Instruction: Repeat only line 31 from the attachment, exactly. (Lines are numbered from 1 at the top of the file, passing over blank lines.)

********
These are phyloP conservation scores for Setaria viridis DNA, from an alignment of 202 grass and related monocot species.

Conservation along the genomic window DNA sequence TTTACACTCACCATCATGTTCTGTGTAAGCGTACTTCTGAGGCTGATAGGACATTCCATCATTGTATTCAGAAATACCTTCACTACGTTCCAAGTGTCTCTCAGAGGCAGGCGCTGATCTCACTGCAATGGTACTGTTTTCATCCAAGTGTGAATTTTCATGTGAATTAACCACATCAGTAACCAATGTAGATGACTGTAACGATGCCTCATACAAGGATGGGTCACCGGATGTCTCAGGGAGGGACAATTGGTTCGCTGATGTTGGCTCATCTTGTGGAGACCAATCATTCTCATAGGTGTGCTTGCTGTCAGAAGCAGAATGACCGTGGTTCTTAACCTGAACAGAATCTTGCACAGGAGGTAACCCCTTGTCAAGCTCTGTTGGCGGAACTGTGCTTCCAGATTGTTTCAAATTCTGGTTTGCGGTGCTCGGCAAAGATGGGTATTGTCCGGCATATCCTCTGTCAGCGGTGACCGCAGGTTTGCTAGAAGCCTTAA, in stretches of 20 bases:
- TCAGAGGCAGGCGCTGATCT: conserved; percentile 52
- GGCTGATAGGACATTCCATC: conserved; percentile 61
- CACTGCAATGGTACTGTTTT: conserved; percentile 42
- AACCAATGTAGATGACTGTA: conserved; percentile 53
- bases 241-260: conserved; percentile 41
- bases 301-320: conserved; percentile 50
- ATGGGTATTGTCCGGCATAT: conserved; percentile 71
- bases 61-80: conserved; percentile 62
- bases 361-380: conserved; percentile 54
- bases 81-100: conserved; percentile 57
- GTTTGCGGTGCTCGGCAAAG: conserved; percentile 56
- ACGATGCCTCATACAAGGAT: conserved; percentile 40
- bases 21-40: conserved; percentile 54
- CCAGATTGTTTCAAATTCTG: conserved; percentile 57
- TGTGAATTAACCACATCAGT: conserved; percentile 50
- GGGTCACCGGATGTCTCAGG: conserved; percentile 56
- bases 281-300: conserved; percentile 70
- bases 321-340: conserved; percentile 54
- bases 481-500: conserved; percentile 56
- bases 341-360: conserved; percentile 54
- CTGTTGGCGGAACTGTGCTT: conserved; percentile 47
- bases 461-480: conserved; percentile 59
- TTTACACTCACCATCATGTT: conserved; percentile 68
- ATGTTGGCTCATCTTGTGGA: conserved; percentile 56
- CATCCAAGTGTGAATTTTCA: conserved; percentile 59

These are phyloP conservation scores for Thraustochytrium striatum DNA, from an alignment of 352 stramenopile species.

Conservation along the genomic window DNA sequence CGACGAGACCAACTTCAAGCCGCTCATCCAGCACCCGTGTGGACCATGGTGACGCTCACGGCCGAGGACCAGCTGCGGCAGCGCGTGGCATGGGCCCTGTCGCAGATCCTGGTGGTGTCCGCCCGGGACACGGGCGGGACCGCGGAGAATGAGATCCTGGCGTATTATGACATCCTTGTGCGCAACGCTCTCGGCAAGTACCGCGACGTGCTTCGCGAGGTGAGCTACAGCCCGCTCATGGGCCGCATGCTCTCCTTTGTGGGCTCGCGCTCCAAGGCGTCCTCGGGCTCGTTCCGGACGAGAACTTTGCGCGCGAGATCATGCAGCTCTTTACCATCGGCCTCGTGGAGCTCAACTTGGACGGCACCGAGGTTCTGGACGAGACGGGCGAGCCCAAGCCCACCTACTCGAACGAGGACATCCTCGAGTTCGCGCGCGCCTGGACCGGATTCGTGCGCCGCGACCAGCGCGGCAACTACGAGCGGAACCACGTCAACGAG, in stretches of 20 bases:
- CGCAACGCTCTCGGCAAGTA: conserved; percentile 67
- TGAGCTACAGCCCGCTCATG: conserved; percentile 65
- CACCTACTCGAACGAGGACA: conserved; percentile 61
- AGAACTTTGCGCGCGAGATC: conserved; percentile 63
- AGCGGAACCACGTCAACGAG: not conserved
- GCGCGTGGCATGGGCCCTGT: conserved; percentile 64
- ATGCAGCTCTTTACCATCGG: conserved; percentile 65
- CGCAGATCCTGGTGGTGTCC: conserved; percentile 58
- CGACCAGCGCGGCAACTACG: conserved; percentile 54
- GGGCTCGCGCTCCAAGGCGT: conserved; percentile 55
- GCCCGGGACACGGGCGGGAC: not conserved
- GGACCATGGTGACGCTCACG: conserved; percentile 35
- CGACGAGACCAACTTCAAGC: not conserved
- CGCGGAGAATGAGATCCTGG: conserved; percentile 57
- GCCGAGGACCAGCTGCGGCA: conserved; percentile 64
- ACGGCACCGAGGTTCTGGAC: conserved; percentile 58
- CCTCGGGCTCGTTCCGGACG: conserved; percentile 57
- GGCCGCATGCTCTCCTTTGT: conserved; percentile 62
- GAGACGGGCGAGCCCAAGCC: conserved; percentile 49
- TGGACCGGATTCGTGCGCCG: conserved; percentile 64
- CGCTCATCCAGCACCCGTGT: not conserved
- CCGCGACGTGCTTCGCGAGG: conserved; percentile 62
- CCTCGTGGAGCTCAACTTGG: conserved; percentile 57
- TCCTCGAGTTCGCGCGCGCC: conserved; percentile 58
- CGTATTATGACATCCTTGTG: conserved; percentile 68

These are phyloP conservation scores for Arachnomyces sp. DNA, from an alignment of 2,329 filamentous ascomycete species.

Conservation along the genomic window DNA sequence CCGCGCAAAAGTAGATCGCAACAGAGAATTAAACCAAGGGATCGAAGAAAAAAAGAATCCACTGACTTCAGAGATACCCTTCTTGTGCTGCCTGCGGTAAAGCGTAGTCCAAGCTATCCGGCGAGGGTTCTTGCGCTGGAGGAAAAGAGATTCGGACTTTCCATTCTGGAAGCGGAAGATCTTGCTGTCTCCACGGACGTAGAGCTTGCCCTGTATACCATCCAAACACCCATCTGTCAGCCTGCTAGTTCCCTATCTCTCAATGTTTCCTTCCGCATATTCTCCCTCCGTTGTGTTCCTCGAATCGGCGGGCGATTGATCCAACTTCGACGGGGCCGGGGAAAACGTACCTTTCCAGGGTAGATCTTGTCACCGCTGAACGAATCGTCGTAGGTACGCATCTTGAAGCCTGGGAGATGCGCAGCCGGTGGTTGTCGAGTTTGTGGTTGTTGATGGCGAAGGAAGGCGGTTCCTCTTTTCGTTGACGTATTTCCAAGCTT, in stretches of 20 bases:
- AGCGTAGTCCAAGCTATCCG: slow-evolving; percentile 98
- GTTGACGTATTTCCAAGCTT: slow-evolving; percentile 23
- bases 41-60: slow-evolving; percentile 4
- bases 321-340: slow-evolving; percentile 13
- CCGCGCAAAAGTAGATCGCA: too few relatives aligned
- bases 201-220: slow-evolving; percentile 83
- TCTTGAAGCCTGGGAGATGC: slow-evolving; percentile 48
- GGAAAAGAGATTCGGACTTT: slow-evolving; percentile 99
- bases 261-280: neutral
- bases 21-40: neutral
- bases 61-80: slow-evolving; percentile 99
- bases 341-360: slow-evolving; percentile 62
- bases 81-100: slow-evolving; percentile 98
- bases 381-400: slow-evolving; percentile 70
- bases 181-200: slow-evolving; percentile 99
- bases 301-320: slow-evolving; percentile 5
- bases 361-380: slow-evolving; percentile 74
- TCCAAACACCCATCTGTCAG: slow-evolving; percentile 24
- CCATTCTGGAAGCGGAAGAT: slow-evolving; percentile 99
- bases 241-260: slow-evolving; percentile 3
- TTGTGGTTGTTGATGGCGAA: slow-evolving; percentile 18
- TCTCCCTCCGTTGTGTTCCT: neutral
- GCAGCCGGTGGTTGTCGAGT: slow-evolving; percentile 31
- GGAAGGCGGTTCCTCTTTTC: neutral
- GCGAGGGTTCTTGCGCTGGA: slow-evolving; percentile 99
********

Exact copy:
- TGAGCTACAGCCCGCTCATG: conserved; percentile 65